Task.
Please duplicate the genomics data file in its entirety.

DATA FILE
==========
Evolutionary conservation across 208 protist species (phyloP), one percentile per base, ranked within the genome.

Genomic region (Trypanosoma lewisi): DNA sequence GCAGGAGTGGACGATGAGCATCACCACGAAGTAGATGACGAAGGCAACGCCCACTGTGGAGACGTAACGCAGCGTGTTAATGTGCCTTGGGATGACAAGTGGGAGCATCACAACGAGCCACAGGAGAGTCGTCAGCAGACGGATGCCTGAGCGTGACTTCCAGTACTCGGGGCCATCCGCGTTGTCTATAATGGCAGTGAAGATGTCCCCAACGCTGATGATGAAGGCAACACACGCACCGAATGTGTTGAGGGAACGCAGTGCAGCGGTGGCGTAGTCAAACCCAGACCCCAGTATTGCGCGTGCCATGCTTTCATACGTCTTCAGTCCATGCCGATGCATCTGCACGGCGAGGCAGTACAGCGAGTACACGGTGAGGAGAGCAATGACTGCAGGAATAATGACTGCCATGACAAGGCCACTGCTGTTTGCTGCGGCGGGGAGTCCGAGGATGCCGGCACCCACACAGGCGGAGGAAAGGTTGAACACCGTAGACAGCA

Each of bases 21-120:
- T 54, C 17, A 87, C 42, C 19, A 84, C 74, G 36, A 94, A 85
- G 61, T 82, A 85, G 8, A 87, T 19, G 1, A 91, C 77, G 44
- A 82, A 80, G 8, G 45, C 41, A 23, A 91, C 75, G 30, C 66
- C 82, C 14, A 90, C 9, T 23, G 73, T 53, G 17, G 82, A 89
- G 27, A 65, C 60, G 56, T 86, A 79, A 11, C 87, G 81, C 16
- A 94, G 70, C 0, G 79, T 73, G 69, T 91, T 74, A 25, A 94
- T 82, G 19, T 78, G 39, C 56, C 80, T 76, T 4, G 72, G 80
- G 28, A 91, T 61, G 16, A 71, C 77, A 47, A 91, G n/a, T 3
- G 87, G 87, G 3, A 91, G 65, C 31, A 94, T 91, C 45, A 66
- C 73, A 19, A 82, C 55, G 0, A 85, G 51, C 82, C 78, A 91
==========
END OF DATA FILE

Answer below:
Evolutionary conservation across 208 protist species (phyloP), one percentile per base, ranked within the genome.

Genomic region (Trypanosoma lewisi): DNA sequence GCAGGAGTGGACGATGAGCATCACCACGAAGTAGATGACGAAGGCAACGCCCACTGTGGAGACGTAACGCAGCGTGTTAATGTGCCTTGGGATGACAAGTGGGAGCATCACAACGAGCCACAGGAGAGTCGTCAGCAGACGGATGCCTGAGCGTGACTTCCAGTACTCGGGGCCATCCGCGTTGTCTATAATGGCAGTGAAGATGTCCCCAACGCTGATGATGAAGGCAACACACGCACCGAATGTGTTGAGGGAACGCAGTGCAGCGGTGGCGTAGTCAAACCCAGACCCCAGTATTGCGCGTGCCATGCTTTCATACGTCTTCAGTCCATGCCGATGCATCTGCACGGCGAGGCAGTACAGCGAGTACACGGTGAGGAGAGCAATGACTGCAGGAATAATGACTGCCATGACAAGGCCACTGCTGTTTGCTGCGGCGGGGAGTCCGAGGATGCCGGCACCCACACAGGCGGAGGAAAGGTTGAACACCGTAGACAGCA

Each of bases 21-120:
- T 54, C 17, A 87, C 42, C 19, A 84, C 74, G 36, A 94, A 85
- G 61, T 82, A 85, G 8, A 87, T 19, G 1, A 91, C 77, G 44
- A 82, A 80, G 8, G 45, C 41, A 23, A 91, C 75, G 30, C 66
- C 82, C 14, A 90, C 9, T 23, G 73, T 53, G 17, G 82, A 89
- G 27, A 65, C 60, G 56, T 86, A 79, A 11, C 87, G 81, C 16
- A 94, G 70, C 0, G 79, T 73, G 69, T 91, T 74, A 25, A 94
- T 82, G 19, T 78, G 39, C 56, C 80, T 76, T 4, G 72, G 80
- G 28, A 91, T 61, G 16, A 71, C 77, A 47, A 91, G n/a, T 3
- G 87, G 87, G 3, A 91, G 65, C 31, A 94, T 91, C 45, A 66
- C 73, A 19, A 82, C 55, G 0, A 85, G 51, C 82, C 78, A 91